Plots Against Cuba Emerge in Kennedy Files

Martha Andrés Román * Washington, Nov 23 (Prensa Latina) Murder attempts, knowledge on terrorist actions against Cuba and plans for criminal attempts in the United States to blame the island, are topics found all through the files on the homicide of former president John F. Kennedy.

Since last October 26, the National Archives of the United States have published every week documents on the investigation of the Dallas, Texas assassination on November 22, 1963.

On its 54th anniversary, the crime is still seen as a mystery for many lovers of conspiracy theories, researchers and public in general.

Beyond the details of the murder, that don’t seem to contribute significant elements to what is already known, stand out revelations and confirmations on efforts to destroy the Cuban Revolution and assassinate its historical leader, Fidel Castro. The actions or plans against the greater of the Antilles can be read in numerous documents of the 30 thousand published over the last month, many of which had come to light in an incomplete form.

Among the material that may be consulted now, reference is made to some papers distributed in May, 1961 among figures as Kennedy, his Vicepresident Lyndon Johnson and secretaries of State, Dean Rusk and Defense, Robert McNamara.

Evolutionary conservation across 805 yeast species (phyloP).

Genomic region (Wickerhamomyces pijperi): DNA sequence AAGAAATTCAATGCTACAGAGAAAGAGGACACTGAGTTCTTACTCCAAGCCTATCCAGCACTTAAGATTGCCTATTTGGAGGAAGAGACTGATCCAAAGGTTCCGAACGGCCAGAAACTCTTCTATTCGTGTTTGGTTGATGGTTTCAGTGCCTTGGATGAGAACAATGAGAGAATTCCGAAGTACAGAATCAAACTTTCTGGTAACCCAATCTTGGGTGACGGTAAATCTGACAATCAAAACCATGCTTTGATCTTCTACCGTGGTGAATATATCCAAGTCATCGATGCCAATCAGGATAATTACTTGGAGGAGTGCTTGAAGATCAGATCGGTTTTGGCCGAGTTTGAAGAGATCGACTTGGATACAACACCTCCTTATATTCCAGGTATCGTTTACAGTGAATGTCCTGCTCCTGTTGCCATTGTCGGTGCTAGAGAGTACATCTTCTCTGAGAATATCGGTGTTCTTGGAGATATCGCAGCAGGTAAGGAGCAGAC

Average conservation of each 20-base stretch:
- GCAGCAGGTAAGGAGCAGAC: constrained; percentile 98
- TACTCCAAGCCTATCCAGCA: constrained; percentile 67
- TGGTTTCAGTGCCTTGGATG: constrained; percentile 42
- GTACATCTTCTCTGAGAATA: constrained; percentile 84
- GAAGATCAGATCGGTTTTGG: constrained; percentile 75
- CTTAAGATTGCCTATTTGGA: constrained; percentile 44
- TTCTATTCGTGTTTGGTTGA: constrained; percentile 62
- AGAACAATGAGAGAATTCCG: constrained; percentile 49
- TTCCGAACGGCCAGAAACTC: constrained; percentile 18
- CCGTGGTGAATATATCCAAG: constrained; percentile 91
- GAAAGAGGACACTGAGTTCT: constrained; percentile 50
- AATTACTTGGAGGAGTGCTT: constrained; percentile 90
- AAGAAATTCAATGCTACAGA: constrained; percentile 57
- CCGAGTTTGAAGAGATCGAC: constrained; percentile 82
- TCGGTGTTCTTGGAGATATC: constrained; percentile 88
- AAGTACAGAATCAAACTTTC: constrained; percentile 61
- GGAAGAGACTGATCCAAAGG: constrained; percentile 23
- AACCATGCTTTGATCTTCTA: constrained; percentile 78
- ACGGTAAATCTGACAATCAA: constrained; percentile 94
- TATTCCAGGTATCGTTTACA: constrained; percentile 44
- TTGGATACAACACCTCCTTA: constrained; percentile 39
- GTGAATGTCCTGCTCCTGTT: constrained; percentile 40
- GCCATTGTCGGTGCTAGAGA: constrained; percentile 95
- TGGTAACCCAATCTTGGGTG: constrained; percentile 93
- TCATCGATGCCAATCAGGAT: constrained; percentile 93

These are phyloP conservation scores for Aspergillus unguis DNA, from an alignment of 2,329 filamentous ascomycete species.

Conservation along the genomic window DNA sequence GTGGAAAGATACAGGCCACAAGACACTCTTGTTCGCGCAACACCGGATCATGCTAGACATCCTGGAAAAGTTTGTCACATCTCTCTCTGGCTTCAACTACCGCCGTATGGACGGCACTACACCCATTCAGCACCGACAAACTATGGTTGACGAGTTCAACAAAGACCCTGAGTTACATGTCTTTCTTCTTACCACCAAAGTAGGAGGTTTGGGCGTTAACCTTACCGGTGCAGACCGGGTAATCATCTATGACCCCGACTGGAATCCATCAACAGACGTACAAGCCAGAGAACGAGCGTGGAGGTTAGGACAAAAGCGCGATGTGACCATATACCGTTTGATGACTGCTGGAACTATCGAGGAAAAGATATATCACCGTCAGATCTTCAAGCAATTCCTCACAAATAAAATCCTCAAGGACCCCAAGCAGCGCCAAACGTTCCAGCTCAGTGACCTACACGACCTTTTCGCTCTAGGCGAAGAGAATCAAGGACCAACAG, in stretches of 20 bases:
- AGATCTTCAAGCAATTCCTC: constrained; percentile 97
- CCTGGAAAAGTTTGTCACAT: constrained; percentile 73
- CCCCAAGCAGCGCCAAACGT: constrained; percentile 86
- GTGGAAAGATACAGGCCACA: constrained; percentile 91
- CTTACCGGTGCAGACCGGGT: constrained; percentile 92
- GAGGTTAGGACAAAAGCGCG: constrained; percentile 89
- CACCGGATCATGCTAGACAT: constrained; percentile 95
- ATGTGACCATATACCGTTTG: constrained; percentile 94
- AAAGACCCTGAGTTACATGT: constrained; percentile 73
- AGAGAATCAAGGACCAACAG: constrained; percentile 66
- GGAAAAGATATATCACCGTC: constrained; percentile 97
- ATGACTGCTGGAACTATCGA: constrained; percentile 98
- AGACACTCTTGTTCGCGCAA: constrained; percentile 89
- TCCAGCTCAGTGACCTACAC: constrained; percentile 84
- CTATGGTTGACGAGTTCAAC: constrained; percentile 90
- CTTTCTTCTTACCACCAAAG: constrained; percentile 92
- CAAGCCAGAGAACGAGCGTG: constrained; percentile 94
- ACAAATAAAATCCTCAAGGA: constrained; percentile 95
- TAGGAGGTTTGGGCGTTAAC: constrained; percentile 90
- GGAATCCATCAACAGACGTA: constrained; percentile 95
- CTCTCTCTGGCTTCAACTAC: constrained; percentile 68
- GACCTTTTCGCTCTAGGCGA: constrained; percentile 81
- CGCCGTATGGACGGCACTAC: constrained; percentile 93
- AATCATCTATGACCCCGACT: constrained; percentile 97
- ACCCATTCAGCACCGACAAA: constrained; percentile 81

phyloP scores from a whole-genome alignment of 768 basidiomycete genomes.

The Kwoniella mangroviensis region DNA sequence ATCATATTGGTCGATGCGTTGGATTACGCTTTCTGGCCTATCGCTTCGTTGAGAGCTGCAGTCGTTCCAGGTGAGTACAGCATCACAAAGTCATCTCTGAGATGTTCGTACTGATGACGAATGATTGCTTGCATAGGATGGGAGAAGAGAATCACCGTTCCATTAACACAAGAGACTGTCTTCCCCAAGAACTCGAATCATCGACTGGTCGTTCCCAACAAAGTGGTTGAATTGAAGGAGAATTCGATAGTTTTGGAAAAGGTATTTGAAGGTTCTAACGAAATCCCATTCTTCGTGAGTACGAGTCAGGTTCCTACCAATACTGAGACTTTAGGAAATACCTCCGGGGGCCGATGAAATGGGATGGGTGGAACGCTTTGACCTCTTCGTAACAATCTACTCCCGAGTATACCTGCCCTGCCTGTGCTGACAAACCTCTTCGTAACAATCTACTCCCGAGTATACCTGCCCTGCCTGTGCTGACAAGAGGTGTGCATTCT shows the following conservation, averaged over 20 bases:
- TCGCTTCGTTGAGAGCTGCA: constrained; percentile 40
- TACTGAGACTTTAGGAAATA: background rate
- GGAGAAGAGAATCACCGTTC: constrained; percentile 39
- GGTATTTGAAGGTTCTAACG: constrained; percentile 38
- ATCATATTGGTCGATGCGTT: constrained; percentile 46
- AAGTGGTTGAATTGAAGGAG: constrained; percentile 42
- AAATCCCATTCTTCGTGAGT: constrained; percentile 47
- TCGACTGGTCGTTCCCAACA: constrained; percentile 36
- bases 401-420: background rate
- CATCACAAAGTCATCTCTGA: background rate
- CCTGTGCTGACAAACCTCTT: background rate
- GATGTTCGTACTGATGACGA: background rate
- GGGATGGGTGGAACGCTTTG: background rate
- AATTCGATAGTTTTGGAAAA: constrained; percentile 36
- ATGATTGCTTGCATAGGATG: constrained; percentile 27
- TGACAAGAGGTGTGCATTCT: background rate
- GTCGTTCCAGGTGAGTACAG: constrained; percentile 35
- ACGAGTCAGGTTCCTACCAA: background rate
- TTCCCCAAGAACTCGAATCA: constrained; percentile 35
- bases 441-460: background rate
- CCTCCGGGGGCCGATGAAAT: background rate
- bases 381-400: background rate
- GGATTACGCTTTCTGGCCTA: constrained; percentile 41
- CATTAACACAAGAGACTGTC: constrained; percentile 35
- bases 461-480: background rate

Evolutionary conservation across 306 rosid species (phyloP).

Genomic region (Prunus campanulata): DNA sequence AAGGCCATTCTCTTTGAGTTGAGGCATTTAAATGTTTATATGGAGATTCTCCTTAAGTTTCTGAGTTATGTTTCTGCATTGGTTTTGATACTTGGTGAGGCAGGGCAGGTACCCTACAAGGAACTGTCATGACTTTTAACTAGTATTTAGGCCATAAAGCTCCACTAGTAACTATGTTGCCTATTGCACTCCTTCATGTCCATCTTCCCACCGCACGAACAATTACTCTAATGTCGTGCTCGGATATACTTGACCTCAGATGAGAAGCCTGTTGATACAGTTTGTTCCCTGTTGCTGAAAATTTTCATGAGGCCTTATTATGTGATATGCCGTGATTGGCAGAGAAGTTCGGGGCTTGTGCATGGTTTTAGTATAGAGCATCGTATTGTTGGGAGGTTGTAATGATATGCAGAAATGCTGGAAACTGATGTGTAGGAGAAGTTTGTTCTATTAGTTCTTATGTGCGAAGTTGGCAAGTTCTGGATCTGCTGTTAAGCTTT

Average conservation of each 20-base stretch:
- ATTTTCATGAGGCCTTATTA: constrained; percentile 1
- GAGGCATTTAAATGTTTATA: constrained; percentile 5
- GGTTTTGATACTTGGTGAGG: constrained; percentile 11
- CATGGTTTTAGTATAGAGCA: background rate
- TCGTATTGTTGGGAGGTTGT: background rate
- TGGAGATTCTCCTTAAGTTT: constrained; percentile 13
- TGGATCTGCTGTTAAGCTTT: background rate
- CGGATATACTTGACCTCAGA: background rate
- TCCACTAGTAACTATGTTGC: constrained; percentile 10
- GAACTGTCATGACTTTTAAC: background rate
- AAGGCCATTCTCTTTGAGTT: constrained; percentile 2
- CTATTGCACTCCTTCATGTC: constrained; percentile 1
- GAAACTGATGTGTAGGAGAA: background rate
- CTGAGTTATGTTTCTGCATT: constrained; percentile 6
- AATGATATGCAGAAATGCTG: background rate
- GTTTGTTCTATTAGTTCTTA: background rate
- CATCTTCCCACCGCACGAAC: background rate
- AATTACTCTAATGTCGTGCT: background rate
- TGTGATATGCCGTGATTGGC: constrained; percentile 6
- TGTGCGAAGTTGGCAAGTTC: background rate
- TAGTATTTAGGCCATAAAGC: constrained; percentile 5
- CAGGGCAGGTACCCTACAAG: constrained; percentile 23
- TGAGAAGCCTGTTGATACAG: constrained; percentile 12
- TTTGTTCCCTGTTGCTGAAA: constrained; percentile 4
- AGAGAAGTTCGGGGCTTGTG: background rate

Such documents, with the name Cuba and communism in the hemisphere, expressed in one of its sections that the survival of the Fidel Castro government did not represent a direct threat to the security of the United States.

However, the worry expressed in them was that ‘it would fundamentally alter the terms of the relations of Latin America with the United States’ and could be interpreted by the governing groups of the region as evidence of weakness on the part of Washington.

Such an argument can partially explain the determination in planning strategies, operations and programs against the island and its leaders, the support to Anti-Cuban groups based in Florida and, even, contacts with figures of the mob.


One of the memos referred to planning a new invasion to Cuba, after the failed attempt to penetrate through Playa Girón in April, 1961, and in it there were allusions to specific number of troops, duration of the operation, type of weapons and military units.

In the operation Mongoose, the most significant program of those put into practice after the failure of Giron, a note dated March 12, 1962 detailed the use of Navy motor boats, cargo planes of the Air Force and submarines.

Reports of that same month alluded to a meeting in which General Prosecutor Robert Kennedy, brother of the president, who asked about the kidnapping of some Cuban leaders and the possibility of using areas controlled by the United Kingdom to organize an invasion.

That August, the administration had a more detailed invasion plan, which included 71 thousand soldiers and 35 thousand of marine infantry on Cuban soil and another 29 thousand in uniform on supporting posts.

But maybe among the most disturbing info of those documents are the ideas of developing a terror campaign in Miami and other cities of Florida, as well as in Washington DC, placing bombs or sinking ships with Cuban immigrants, to blame the Caribbean country to have pretexts to send tropos to the island.

Other actions evaluated then under that operation were biological weapons destined to ruin the crops of the island in order to cause hunger.


Among the purposes of the CIA and other U.S. agencies against the Cuban Revolution, Fidel Castro was always the usual target, as it has been confirmed by documents made public through the years and confirmed by these files.